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On the use of fractal surfaces to understand seismic wave propagation in layered basalt sequences.

Nelson, Catherine E. and Hobbs, Richard W. and Rusch, Roxanne (2015) 'On the use of fractal surfaces to understand seismic wave propagation in layered basalt sequences.', Pure and applied geophysics., 172 (7). pp. 1879-1892.


The aim of this study is to better understand how a layered basalt sequence affects the propagation of a seismic wave, which has implications for sub-basalt seismic imaging. This is achieved by the construction of detailed, realistic models of basalt sequences, using data derived directly from outcrop analogues. Field data on the surface roughness of basaltic lava flows were captured using terrestrial laser scanning and satellite remote sensing. The fractal properties of the surface roughness were derived, and it can be shown that the lava flow surface is fractal over length scales up to approximately 2 km. The fractal properties were then used to construct synthetic lava flow surfaces using a von Karman power spectrum, and the resulting surfaces were then stacked to create a synthetic lava flow sequence. P-wave velocity data were then added, and the resulting model was used to generate synthetic seismic data. The resulting stacked section shows that the ability to resolve the internal structure of the lava flows is quickly lost due to scattering and attenuation by the basalt pile. A further result from generating wide-angle data is that the appearance of a lower-velocity layer below the basalt sequence may be caused by destructive interference within the basalt itself.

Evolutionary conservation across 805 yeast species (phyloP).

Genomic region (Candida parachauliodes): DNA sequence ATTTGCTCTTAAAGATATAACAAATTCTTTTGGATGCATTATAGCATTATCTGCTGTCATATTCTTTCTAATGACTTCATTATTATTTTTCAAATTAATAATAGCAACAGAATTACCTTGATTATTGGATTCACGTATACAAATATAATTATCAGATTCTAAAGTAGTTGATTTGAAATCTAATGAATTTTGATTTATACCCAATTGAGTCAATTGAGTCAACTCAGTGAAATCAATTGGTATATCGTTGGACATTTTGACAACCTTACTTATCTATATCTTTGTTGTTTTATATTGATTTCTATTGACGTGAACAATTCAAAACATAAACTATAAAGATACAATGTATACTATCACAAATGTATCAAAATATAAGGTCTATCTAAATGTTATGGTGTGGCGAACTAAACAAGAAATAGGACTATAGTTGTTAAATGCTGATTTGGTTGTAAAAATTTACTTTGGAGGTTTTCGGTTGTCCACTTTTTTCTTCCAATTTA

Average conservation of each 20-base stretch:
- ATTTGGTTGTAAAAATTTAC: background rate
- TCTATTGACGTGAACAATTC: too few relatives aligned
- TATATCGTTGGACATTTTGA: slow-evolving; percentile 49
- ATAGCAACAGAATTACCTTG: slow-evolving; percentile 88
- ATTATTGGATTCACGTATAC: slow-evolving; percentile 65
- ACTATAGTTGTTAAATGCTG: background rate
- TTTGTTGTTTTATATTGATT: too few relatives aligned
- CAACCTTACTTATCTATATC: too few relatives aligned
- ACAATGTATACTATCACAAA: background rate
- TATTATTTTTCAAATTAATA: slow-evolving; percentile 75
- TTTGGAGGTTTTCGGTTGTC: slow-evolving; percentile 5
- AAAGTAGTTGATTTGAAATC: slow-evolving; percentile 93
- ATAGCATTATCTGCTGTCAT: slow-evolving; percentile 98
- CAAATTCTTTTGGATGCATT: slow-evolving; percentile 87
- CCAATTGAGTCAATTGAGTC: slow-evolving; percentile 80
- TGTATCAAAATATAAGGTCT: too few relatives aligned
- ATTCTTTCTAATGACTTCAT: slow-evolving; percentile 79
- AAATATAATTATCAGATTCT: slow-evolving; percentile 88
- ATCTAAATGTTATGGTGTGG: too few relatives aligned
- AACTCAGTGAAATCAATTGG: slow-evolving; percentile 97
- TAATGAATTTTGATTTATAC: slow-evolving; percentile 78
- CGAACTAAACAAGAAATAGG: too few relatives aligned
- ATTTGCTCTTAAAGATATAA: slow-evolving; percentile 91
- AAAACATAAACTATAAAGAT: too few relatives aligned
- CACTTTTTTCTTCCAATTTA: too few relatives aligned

Item Type:Article
Keywords:Sub-basalt seismic imaging, Physical properties of lava flows, Flood basalt provinces, Terrestrial laser scanning.
Full text:(AM) Accepted Manuscript
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Publisher statement:The final publication is available at Springer via
Date accepted:08 November 2014
Date deposited:05 August 2016
Date of first online publication:27 November 2014
Date first made open access:No date available

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